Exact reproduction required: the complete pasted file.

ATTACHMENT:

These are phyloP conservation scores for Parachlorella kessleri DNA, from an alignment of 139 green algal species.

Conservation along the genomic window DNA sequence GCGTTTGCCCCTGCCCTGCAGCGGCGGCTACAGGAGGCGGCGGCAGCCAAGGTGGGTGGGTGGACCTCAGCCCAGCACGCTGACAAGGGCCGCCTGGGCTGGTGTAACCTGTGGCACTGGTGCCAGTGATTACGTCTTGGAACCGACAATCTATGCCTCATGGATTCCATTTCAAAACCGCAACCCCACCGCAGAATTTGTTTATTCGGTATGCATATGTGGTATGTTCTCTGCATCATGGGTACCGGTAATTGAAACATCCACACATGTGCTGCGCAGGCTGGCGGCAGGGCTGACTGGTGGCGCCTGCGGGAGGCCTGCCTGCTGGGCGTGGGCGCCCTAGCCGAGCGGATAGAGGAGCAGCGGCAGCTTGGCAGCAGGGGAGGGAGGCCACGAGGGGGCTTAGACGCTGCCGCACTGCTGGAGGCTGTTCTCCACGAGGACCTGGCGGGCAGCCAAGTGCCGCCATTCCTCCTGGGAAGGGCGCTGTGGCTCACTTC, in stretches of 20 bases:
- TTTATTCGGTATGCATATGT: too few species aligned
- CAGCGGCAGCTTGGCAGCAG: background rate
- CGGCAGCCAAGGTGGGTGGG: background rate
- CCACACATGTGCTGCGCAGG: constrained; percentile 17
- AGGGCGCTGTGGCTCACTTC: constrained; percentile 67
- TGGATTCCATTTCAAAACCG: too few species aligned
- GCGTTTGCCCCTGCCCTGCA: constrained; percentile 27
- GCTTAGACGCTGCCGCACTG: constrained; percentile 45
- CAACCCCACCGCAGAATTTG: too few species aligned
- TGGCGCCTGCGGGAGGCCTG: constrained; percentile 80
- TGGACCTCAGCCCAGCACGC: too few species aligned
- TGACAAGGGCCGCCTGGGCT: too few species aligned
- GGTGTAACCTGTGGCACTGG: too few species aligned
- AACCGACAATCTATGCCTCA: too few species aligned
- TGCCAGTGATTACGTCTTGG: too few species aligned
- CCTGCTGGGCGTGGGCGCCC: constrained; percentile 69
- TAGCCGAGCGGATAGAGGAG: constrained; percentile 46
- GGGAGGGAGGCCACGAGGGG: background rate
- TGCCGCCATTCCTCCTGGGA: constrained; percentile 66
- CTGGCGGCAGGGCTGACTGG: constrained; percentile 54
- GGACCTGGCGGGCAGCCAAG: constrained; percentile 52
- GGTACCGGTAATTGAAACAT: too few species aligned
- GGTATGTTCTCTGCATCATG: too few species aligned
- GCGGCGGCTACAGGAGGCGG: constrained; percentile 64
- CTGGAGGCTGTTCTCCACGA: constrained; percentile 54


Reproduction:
These are phyloP conservation scores for Parachlorella kessleri DNA, from an alignment of 139 green algal species.

Conservation along the genomic window DNA sequence GCGTTTGCCCCTGCCCTGCAGCGGCGGCTACAGGAGGCGGCGGCAGCCAAGGTGGGTGGGTGGACCTCAGCCCAGCACGCTGACAAGGGCCGCCTGGGCTGGTGTAACCTGTGGCACTGGTGCCAGTGATTACGTCTTGGAACCGACAATCTATGCCTCATGGATTCCATTTCAAAACCGCAACCCCACCGCAGAATTTGTTTATTCGGTATGCATATGTGGTATGTTCTCTGCATCATGGGTACCGGTAATTGAAACATCCACACATGTGCTGCGCAGGCTGGCGGCAGGGCTGACTGGTGGCGCCTGCGGGAGGCCTGCCTGCTGGGCGTGGGCGCCCTAGCCGAGCGGATAGAGGAGCAGCGGCAGCTTGGCAGCAGGGGAGGGAGGCCACGAGGGGGCTTAGACGCTGCCGCACTGCTGGAGGCTGTTCTCCACGAGGACCTGGCGGGCAGCCAAGTGCCGCCATTCCTCCTGGGAAGGGCGCTGTGGCTCACTTC, in stretches of 20 bases:
- TTTATTCGGTATGCATATGT: too few species aligned
- CAGCGGCAGCTTGGCAGCAG: background rate
- CGGCAGCCAAGGTGGGTGGG: background rate
- CCACACATGTGCTGCGCAGG: constrained; percentile 17
- AGGGCGCTGTGGCTCACTTC: constrained; percentile 67
- TGGATTCCATTTCAAAACCG: too few species aligned
- GCGTTTGCCCCTGCCCTGCA: constrained; percentile 27
- GCTTAGACGCTGCCGCACTG: constrained; percentile 45
- CAACCCCACCGCAGAATTTG: too few species aligned
- TGGCGCCTGCGGGAGGCCTG: constrained; percentile 80
- TGGACCTCAGCCCAGCACGC: too few species aligned
- TGACAAGGGCCGCCTGGGCT: too few species aligned
- GGTGTAACCTGTGGCACTGG: too few species aligned
- AACCGACAATCTATGCCTCA: too few species aligned
- TGCCAGTGATTACGTCTTGG: too few species aligned
- CCTGCTGGGCGTGGGCGCCC: constrained; percentile 69
- TAGCCGAGCGGATAGAGGAG: constrained; percentile 46
- GGGAGGGAGGCCACGAGGGG: background rate
- TGCCGCCATTCCTCCTGGGA: constrained; percentile 66
- CTGGCGGCAGGGCTGACTGG: constrained; percentile 54
- GGACCTGGCGGGCAGCCAAG: constrained; percentile 52
- GGTACCGGTAATTGAAACAT: too few species aligned
- GGTATGTTCTCTGCATCATG: too few species aligned
- GCGGCGGCTACAGGAGGCGG: constrained; percentile 64
- CTGGAGGCTGTTCTCCACGA: constrained; percentile 54